MYSTERY surrounds the now empty Pagoda Palace in West Swindon.

Customers and local businesses are mystified at the sudden closure of the restaurant, on Pepperbox Hill, and the disappearance of its owners.

Grant Goodhew contacted the Adver to say that he had booked a wedding reception at the venue but when he tried to contact the restaurant he found the phone lines had been disconnected.

Mr Goodhew, who lives in Plymouth but is originally from Swindon, paid £150 to reserve his booking and now has no way of retrieving the lost cash.

He said: “Due to my partner being Chinese, or British-born Chinese, we wanted to have a traditional Chinese banquet which was due to be held on July 12 this year.

“Having booked the venue with Albert Tang himself, who I have read is highly respected for his charity work, I have found out through friends that the restaurant is no longer open and all the internal fixings have been cleared.

“Out of respect I would have expected Albert to let me know that the our booking was cancelled and refunded our deposit of £150, which we left with him.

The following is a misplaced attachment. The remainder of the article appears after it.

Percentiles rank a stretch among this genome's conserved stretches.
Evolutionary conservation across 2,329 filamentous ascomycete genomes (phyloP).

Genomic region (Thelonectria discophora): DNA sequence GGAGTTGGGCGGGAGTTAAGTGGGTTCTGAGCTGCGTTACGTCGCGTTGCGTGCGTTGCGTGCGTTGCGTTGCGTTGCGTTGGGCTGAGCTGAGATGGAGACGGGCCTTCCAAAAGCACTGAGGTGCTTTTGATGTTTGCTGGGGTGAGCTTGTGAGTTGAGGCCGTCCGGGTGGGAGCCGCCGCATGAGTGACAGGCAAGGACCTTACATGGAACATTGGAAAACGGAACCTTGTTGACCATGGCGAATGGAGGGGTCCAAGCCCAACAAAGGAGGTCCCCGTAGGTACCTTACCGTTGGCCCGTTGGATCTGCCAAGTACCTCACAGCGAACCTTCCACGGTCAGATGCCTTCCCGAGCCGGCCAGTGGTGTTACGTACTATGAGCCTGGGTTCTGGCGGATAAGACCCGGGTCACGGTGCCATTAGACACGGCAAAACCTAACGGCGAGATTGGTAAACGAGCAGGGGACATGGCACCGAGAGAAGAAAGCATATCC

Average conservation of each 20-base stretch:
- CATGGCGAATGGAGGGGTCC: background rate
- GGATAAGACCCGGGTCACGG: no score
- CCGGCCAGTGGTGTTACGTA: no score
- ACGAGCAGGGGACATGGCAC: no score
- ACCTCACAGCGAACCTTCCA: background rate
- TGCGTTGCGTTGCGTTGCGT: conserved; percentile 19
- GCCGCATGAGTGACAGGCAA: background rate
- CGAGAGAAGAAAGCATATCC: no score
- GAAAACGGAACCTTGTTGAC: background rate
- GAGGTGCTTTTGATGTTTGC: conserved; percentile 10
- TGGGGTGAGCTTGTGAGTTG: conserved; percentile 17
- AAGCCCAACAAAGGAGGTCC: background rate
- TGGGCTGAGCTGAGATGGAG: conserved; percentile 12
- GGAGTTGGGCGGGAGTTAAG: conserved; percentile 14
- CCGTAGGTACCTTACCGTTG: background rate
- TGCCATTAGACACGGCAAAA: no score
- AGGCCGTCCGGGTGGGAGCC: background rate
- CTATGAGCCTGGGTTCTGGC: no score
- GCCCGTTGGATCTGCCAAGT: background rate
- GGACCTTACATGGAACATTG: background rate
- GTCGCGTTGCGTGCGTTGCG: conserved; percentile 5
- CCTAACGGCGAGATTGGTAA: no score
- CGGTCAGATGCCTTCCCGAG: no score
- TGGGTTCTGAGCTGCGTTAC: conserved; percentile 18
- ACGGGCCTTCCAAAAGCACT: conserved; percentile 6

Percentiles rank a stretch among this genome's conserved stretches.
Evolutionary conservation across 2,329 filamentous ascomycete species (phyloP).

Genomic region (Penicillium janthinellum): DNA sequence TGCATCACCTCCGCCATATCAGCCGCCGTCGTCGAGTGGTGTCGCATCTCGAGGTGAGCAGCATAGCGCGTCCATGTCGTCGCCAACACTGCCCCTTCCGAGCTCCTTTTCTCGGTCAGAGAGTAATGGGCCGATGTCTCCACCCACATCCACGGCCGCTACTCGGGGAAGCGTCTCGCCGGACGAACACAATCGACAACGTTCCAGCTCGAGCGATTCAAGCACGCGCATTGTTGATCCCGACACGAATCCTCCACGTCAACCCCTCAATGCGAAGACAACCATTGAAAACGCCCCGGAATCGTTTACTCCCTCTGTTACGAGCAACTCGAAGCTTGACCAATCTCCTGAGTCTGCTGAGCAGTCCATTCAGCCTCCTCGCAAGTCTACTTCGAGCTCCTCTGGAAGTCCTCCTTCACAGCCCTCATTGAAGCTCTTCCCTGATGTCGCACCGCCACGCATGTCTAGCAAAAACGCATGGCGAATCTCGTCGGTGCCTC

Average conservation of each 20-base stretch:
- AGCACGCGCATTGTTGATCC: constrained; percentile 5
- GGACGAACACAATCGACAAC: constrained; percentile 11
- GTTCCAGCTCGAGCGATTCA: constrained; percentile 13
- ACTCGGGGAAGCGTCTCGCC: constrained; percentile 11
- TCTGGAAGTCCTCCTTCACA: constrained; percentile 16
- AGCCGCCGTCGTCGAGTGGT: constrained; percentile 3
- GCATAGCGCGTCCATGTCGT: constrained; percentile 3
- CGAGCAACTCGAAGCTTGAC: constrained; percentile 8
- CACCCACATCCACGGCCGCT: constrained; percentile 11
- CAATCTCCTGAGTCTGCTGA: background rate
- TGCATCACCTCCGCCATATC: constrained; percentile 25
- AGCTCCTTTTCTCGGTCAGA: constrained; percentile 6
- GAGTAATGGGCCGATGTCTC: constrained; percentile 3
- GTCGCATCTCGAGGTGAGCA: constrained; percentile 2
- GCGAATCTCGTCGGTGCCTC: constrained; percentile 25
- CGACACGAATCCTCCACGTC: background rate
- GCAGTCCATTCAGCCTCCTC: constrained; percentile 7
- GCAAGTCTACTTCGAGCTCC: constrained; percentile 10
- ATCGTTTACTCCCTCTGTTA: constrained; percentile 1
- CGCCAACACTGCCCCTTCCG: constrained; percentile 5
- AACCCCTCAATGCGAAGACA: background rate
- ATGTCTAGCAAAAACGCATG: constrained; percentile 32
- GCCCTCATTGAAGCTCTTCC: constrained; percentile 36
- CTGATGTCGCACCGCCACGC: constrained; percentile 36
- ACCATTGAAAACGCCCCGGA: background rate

“We have tried to contact Albert in every method possible from trying to phone him, to find the phone lines are disconnected both at the restaurant and his home.

“As you can tell our big day has been hindered, and without my friends insight we would have been even worse off.”

Alan Mok, who owns the Rendezvous restaurant, said he had been surprised at the speed of the closure.

He said: “I’m not sure what happened – I thought the bank had taken control of the business. The last I heard Albert had gone back to Hong Kong. I was quite surprised to hear it had closed but with the way the economy is at the moment I suppose I shouldn’t be.”

But the Adver, with whom the restaurant used to advertise, understood that the Tang brothers had sold the business to a Mr Leung.

Yesterday the restaurant stood deserted with no information for customers or creditors on who they should contact. The Adver could find no record of the business at Companies House. The restaurant, which can seat 400 people, opened in 1990 as the Chinese Experience.

In 2004 it was taken over by the Tang brothers – Albert and Tony, who immediately gave it a £150,000 refit, recruited a Chinese chef from London and flew in a Dim Sum specialist from Hong Kong.

But just seven months after the costly facelift a fire ripped through the restaurant causing serious damage and a lengthy closure.